• Founder Effect: When a few individuals start a new population from scratch, the founder effect occurs. By accident, the founders' allele frequencies may differ from those of their previous population, and will be passed down to their offspring, creating yet another random shift in the gene pool.


Natural Selection

Natural selection is evolution's last force. This is the evolutionary process that Charles Darwin initially described, and it is the image that most people think of when they think of evolution. Natural Selection occurs when specific traits offer an advantage or disadvantage in survival and reproductive success. Due to this selection pressure, the alleles linked with those characteristics will alter in frequency over time.

natural selection giraffe

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It's also worth noting that a beneficial allele might shift over time due to environmental changes, and that a previously innocuous allele can become either advantageous or detrimental. Naturally, dominant, recessive, and codominant qualities will be chosen in diverse ways. Because natural selection operates on phenotypes rather than alleles, heterozygotes can maintain disadvantageous recessive genes with no detrimental consequences.

The study of the peppered moth (Biston betularia) in England during the Industrial Revolution in the 1800s is a famous example of natural selection. Before the Industrial Revolution, the peppered moth population was largely light in color, with black (pepper-like) speckles on the wings. The "peppered" color was remarkably similar to the bark and lichens that grew on the trees in the area. This helped the moths blend in when resting on a tree, making it more difficult for moth-eating birds to discover and devour them.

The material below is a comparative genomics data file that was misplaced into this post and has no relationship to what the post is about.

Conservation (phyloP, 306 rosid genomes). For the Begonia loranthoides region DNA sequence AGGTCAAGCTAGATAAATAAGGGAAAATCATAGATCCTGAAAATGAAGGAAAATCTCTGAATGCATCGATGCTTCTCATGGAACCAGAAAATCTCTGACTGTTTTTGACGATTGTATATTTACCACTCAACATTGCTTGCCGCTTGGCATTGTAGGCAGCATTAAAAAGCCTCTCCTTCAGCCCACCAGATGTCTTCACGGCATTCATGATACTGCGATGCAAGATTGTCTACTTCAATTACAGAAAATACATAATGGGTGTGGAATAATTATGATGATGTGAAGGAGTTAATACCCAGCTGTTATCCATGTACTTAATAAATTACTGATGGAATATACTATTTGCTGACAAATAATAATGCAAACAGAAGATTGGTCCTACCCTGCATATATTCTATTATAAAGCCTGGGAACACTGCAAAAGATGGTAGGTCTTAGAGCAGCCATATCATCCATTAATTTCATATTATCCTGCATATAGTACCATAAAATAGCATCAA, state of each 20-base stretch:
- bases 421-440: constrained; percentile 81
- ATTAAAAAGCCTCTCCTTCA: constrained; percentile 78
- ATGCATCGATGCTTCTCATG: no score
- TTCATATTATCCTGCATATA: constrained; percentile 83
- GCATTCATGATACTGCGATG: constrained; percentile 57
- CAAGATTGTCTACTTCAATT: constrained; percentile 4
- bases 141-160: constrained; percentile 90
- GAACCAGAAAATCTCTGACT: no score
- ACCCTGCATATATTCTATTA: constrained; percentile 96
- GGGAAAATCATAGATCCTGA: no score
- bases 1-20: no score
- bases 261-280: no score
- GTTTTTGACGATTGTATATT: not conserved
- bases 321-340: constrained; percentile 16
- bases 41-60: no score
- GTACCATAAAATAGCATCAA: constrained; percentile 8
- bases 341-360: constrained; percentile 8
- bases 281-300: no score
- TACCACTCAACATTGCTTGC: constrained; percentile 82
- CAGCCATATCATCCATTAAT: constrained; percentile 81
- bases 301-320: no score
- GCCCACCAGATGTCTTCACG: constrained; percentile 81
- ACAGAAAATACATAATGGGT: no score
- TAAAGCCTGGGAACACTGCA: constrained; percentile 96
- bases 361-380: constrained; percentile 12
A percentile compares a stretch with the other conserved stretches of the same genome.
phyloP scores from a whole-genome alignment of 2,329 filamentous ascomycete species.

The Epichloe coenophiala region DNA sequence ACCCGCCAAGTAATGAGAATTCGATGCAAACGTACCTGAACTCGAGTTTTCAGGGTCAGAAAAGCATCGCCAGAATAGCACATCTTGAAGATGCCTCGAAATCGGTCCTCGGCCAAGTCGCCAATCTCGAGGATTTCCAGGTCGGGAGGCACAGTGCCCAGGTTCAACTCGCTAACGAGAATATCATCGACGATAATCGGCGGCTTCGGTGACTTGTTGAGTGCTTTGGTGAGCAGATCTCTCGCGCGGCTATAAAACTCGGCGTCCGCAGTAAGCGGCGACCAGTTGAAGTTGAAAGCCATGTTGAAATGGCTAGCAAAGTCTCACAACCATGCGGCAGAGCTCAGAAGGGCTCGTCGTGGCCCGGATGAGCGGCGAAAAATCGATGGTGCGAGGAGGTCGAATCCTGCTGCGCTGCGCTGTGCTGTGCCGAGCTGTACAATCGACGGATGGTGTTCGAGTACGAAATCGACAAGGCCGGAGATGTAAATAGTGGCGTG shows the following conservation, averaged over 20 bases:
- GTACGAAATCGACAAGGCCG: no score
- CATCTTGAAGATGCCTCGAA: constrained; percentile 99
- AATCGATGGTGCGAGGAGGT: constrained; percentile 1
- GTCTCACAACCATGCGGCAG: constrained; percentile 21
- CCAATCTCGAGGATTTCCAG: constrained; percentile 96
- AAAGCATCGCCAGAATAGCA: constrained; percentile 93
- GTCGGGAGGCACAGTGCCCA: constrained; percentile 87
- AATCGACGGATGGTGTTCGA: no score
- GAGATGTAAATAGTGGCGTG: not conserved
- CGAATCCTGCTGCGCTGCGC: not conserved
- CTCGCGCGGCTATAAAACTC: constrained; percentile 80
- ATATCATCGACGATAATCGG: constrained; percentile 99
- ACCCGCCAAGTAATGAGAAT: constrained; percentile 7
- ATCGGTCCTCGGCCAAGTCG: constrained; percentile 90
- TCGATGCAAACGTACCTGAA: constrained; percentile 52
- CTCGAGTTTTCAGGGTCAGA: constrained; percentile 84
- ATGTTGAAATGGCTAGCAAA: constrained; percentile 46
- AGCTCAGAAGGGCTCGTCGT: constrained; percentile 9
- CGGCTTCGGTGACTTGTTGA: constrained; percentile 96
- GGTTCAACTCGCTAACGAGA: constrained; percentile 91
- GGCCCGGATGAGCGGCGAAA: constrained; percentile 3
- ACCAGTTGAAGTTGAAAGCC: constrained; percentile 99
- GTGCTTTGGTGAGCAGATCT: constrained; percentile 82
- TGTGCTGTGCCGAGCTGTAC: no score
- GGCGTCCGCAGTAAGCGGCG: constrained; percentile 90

Another phenotype appeared in the population from time to time. These moths were heterozygotes with a hyperactive dominant pigment allele, resulting in a solid black coloring. As you might expect, black moths were considerably simpler to locate by birds, putting this genotype at a distinct disadvantage. However, when the Industrial Revolution gained traction, the situation reversed.

peppered moth

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Large industries began blowing massive volumes of coal smoke into the air, covering the area with black soot, including lichens and trees. Suddenly, the light-colored moths were easier to identify for birds, while the black moths had the upper hand. The dark pigment allele's frequency increased considerably, and the black moth phenotype accounted for 98 percent of all moths recorded by 1895.

Air pollution in England began to decline in the 1960s due to new environmental restrictions. As the soot levels fell and the trees returned to their old, lighter hue, it was the ideal time to see how the peppered moth population would react. A progressive increase in the frequency of the lighter-colored phenotype was found in many follow-up investigations. By 2003, the dark phenotype had dropped to less than 10% in most regions of England, with a maximum frequency of 50%.